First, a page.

• On day three, I went to session after session with @williamklos getting me fired up about queuing strategies, @garyshort making data science look easy, @careypayette giving an IoT talk that made me want to fly back home to tinker more with my Galileo, and @theSeanOC giving me some great insights on how bit.ly achieves such great up time.  At the end of the day, I got to play a good long game of Caverna with the guys from DNSimple.  Does it get any better?

In summary, I would highly recommend the CodeMash conference. If my recap above sounds interesting to you at all, then I can guarantee you will have a great time, as I have a propensity for understatement. I know for myself that I’ll be back.

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Pair Programming vs Solo Programming

I’m in the middle of taking a Engineering SaaS course offered by two great Berkeley professors (Armando Fox and Dave Patterson), and one of the core concepts they are advocating is the benefit of pair programming.

Unfortunately, I’m finding it very difficult to find someone to pair with remotely, even though the technology using Google Hangouts seems to be a great tool for enabling remote pair programming.  In my case, I can only free up pockets of 15 minutes here and there to work on the class exercises, which does not lend itself well to finding a stranger on the web to pair up with and work in those tiny chunks.  Interestingly enough, I am finding that using test driven development while working in 15 minute chunks is working really well, as TDD allows me to easily pick up where I left off with confidence in the quality of code that I’m creating.  Now I will say that I’ve participated in and even facilitated several coding dojos over the past 12 months, and during those sessions we have used pair programming in person, and I’ve found that the technique of switching roles between one writing tests and one coding to pass the tests has been great for pushing the thinking in real time towards developing quality solutions.  Also, the benefits of a second pair of eyes and a second set of experiences while coding also helps sharpen ones skills.  Coding exercises done as a pair definitely has value as a learning experience.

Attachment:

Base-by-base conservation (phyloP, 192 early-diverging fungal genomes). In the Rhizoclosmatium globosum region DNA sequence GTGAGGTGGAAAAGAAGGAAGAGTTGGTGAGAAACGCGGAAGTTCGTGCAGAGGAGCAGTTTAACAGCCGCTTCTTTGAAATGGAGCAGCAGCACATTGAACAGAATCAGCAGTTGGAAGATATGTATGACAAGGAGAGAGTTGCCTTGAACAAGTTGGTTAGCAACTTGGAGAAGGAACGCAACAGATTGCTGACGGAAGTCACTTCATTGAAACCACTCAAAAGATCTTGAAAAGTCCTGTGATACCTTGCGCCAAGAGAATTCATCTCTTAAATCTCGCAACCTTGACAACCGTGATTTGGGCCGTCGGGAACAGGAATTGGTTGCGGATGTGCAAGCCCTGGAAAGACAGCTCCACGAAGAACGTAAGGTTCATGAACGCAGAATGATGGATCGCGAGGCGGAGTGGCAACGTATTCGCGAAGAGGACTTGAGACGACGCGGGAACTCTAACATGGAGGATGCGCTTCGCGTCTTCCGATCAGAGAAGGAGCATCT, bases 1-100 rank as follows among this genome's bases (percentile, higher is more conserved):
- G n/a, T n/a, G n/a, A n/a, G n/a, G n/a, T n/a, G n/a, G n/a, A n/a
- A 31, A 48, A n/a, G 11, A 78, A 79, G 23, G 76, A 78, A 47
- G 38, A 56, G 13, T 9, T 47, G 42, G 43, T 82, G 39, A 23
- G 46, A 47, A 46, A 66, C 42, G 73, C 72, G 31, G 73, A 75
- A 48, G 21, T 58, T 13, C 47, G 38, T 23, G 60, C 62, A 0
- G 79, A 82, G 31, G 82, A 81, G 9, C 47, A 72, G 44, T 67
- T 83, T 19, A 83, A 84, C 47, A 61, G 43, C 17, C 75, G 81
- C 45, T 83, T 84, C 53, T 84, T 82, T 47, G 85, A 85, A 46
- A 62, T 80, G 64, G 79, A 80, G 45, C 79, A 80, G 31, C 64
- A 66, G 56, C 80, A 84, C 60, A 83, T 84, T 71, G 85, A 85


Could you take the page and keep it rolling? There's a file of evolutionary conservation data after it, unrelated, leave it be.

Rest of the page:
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What I learned from Tech Ed 2014 in Houston, TX

Microsoft is evolving, and it feels like they are upping their game of helping developers create great software.  I truly believe there has never been a better time to be a software developer.  Here are some things I learned from the recent Tech Ed held in Houston, TX.

My main take away was regarding Microsoft’s roadmap for ASP.NET. Microsoft’s next version of ASP.NET, ASP.NET vNext, is coming sometime over the next several months and you can watch its evolution on GitHub (https://github.com/aspnet/Home):

  • ASP.NET is going modular, just include what I want from NuGet.
  • ASP.NET is going Open Source
  • Microsoft and Xamarin are partnering to provide a strong mobile cross platform solution
  • .NET config file and package management merging into a new format using json
  • Deployment greatly simplified with runtime and framework deploying with application

Beyond this main takeaway regarding ASP.NET vNext, there were several other observations I had regarding various technologies and practices.

BrowserLink – powerful tool with VS that can aid CSS and HTML debugging on multiple browsers

Biztalk Hybrid connections – a solution to the problem of wanting to keep certain data and services on premise while other data and services are in the public cloud

SOLID deeply embraced by community at Tech Ed.  Chris Klug covered these principles really well in this session: http://channel9.msdn.com/Events/TechEd/NorthAmerica/2014/DEV-B315#fbid=

Angular is gaining major traction as a framework for declaring dynamic views in web-applications.  Nice tools to use with Angular: Hot Towel – good jumpstart, Side waffle – nice template helper, and Breeze – rich data and validation experience on the browser

If you are trying to wrap your mind around Dependency Injection, this will help, as Miguel Castro builds up an example with no DI all the way up to a version with a real world implementation of DI that covers a number of practical edge cases:

Mads Torgersen shined some light on how you can create race conditions by accident when using async in C# along with some great tips and tricks on how to use async correctly.  I particularly liked his coverage of when to use Parralel.ForEach (for CPU bound tasks) vs Async/Await  (for I/O bound tasks):

Rowan Miller introduced me to a mocking framework for EF6: EntityFramework.Testing.Moq

Found out that EF7 will be a massive rewrite of a 15 year old code base and was happy to hear that it will include optimizations for low memory and for NoSQL databases.

Enjoyed a bunch of web app performance optimization tips from Mads Kristensen (note: I’d heard a lot of these a year earlier from Altaf Mehmood, so props to Altaf):

A here is a nice checklist from Mads for making sure your web page is up to scratch:

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Getting Used to GitHub

Well, I’m taking a course on SaaS from edx.org and they want you to use GitHub as your source repository for the class exercises.  This has gotten me neck deep into using Git, and I’m now a fan.  For those of you who haven’t gotten into Git yet, I would pass along these few pieces of advice:

1) Use the command line client for Git.  It will definitely help you understand better what Git is and is not doing for you.

2) Go through the Git training hosted on this site: http://gitimmersion.com/lab_01.html